New legislation to close bars in the state by 2 a.m. could cost Juneau taverns thousands of dollars annually in lost income, according to some local bar owners.
But Rep. Scott Ogan says his bill could save lives.
The Palmer Republican introduced the measure Friday, saying current state law, which allows communities to set their own hours for local bars, is a "recipe for disaster" because bar patrons in one jurisdiction will drink until closing time, then drive to a neighboring town to take advantage of later bar hours. Ogan said some taverns stay open until 5 a.m., the closing time required under current state law for businesses outside municipal jurisdiction.
"All this does is put people on the road after several more hours of drinking," Ogan said. "When the bars close at 5 a.m., they drive (back) to Anchorage and they're on the road with the first (morning) commuters."
Local law requires Juneau bars to close by 1 a.m. weekdays, and 3 a.m. weekends. Under Ogan's bill, people who go to Juneau bars Friday and Saturday nights would have to leave an hour earlier, at 2 a.m. The issue of driving to another jurisdiction is not relevant here, since all Juneau bars are subject to the 1 and 3 a.m. limits.
The measure would hurt area taverns during the busiest evening shift, said Rendezvous owner Robert Schroth, who said he makes most of his night sales on weekends between midnight and 3 a.m.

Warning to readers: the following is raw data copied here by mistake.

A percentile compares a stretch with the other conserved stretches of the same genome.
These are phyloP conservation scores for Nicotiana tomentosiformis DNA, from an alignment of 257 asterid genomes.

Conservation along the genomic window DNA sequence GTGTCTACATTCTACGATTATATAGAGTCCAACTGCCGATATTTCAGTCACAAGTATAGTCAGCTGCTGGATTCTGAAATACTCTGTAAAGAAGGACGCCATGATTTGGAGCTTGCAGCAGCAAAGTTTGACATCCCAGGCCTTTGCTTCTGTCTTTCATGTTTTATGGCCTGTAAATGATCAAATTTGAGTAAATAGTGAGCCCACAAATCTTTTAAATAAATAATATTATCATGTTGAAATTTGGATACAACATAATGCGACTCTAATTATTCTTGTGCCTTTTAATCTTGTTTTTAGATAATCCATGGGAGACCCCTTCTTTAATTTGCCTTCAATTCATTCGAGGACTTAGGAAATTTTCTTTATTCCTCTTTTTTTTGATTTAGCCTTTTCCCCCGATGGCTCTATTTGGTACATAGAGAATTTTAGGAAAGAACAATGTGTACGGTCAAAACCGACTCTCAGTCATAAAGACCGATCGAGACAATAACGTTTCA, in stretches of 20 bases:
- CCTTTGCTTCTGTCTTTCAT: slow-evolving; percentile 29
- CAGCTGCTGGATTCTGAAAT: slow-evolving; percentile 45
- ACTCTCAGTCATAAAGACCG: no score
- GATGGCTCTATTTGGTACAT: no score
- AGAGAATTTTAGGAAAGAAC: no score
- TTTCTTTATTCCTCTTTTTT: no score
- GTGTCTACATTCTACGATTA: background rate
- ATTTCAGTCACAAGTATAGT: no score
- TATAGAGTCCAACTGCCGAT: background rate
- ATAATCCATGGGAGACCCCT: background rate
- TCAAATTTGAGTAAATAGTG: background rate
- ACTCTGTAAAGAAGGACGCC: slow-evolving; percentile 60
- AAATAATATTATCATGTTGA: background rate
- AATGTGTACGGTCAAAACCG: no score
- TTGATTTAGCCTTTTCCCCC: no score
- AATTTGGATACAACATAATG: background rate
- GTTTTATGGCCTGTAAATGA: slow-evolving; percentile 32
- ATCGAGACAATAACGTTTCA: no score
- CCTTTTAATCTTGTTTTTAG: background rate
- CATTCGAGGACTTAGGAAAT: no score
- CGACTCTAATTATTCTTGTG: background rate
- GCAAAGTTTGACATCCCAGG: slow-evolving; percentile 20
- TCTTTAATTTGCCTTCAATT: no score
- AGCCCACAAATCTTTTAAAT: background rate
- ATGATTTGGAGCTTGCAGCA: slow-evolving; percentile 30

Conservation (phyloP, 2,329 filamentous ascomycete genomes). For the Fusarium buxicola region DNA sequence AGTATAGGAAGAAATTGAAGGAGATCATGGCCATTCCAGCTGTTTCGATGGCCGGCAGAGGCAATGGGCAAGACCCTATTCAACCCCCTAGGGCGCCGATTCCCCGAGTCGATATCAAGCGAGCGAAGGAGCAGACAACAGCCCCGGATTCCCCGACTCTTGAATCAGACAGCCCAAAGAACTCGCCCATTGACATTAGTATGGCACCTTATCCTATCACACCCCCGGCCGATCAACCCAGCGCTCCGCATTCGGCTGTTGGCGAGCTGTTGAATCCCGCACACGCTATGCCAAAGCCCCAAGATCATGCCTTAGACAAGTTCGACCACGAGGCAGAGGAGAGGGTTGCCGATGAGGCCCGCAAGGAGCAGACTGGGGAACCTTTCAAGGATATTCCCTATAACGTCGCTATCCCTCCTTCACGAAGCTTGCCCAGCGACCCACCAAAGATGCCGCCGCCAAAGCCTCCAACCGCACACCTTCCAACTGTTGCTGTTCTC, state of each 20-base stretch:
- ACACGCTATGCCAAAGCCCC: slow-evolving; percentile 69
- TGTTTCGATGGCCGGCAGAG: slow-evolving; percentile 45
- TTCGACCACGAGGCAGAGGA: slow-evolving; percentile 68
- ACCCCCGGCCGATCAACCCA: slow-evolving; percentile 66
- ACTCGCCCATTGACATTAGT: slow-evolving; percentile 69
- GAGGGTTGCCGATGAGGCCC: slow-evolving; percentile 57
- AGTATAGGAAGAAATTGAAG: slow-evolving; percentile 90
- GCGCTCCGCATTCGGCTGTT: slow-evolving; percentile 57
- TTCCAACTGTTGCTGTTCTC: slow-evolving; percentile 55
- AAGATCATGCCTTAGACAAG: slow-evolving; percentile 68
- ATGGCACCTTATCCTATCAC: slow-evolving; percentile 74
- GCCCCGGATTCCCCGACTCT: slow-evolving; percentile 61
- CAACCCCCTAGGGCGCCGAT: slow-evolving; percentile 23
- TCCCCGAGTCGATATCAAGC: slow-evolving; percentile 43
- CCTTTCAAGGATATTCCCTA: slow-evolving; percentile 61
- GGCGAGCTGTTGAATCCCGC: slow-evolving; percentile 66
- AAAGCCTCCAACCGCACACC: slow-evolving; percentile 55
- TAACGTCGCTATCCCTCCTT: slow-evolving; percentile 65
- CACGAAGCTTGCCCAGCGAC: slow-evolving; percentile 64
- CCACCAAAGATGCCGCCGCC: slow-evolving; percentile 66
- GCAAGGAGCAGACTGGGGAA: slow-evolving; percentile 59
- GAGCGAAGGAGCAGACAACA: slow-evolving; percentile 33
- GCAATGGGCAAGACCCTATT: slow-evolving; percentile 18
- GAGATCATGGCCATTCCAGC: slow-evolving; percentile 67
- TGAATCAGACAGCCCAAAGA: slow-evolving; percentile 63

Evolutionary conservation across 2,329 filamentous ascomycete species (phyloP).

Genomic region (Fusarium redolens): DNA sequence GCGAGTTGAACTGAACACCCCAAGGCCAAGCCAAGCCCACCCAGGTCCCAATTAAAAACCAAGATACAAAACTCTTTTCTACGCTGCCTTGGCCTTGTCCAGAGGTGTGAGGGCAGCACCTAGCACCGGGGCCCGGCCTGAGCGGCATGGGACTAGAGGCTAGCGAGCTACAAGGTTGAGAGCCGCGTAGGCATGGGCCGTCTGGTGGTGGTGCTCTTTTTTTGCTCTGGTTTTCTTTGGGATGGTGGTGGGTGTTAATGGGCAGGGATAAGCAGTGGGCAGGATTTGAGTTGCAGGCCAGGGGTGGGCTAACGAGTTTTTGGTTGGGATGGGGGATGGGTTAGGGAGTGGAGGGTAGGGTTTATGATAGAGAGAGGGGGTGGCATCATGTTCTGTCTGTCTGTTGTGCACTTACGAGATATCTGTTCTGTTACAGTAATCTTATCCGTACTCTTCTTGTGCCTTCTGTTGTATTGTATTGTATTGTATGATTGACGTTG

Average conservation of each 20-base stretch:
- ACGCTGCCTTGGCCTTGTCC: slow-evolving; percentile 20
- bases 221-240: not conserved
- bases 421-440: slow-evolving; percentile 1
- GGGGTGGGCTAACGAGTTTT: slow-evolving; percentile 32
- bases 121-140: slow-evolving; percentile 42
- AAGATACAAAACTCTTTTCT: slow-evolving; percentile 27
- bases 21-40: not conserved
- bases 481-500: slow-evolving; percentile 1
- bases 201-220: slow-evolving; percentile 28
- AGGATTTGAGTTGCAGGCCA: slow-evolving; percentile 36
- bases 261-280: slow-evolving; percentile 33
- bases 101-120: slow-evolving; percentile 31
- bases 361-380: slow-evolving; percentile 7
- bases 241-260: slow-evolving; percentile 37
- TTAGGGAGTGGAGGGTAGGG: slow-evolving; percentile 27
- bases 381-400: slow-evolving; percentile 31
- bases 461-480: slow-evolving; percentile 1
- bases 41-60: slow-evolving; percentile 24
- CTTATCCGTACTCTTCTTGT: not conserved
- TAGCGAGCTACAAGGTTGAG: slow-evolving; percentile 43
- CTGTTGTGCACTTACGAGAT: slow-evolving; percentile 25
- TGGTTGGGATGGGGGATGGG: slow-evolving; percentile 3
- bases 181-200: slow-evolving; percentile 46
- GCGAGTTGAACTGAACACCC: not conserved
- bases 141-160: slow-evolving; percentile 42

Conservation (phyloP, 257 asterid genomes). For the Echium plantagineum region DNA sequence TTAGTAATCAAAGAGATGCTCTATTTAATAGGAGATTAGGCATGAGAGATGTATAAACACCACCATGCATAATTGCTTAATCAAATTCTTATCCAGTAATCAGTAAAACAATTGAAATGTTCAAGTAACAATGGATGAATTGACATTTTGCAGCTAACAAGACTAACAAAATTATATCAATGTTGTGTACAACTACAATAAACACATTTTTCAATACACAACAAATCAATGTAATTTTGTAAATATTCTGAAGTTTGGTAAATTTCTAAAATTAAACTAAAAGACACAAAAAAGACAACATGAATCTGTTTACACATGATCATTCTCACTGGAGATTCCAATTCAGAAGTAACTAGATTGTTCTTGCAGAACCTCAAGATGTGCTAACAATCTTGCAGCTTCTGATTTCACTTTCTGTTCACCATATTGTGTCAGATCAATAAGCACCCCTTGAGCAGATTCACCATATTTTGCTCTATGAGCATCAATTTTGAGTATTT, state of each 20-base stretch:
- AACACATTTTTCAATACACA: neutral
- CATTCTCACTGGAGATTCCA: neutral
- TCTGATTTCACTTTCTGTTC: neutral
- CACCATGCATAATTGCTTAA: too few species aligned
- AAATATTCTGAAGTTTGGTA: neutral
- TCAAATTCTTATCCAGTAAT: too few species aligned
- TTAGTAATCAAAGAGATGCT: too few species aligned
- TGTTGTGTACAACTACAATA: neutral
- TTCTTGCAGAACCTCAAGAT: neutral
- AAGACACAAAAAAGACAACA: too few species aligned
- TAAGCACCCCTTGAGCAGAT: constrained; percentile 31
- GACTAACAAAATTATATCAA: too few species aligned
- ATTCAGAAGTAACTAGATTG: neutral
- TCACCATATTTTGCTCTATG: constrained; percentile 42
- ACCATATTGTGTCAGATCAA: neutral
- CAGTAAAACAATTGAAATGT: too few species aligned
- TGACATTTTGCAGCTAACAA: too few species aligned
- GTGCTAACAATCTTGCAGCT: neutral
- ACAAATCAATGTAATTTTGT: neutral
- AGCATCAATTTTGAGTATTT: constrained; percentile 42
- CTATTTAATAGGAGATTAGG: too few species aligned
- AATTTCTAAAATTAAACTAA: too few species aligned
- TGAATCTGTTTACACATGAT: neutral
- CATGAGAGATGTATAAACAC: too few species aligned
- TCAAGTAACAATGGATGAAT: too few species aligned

"That would definitely cut into all the bars that do business at those hours, no question about it," Schroth said.
Marlintini's Lounge owner Ethan Billings said he sometimes grosses $1,000 in that last hour of business.
The bill "could be disastrous for a small business guy who employs 30 people and has a great record, and that's our situation," said Billings, who argued the Legislature should let municipalities determine closing hours. "(Lawmakers) have to take into account who it affects statewide - it's the small guy."
The owner of Dreamland Lounge, at Tabby's Restaurant, echoed the concern.
"A lot of bars ... count on Fridays and Saturdays to make up for the other slow days. It would hurt," said owner Bob Harris, who added the city also would collect less money from the 0.08 sales tax on alcohol if the measure passed.
But Ogan said closing Juneau bars an hour earlier could protect some people from assault. He said assault and domestic violence reports in Southcentral Alaska spike between 2 a.m. and 5 a.m., and he argued people who stay out later drinking are more likely to go home and beat up their spouses.
"I think ... there are people who get done drinking at 3, then come home and hit their wives pretty hard. I've ridden with the troopers on all-night shifts and that's when the (domestic violence) happens," Ogan said.
Juneau police Capt. Tom Porter said although Juneau hasn't experienced a large spike in assaults and domestic violence between 2 a.m. and 5 a.m., police have seen increases in accidents that could be alcohol related. He said the idea of closing local bars earlier is "something worth considering."
"People (would) have less legal time to drink in Alaska," Porter said. "That could have a positive effect on the drinking problems."
Kathy Dye can be reached at firstname.lastname@example.org.
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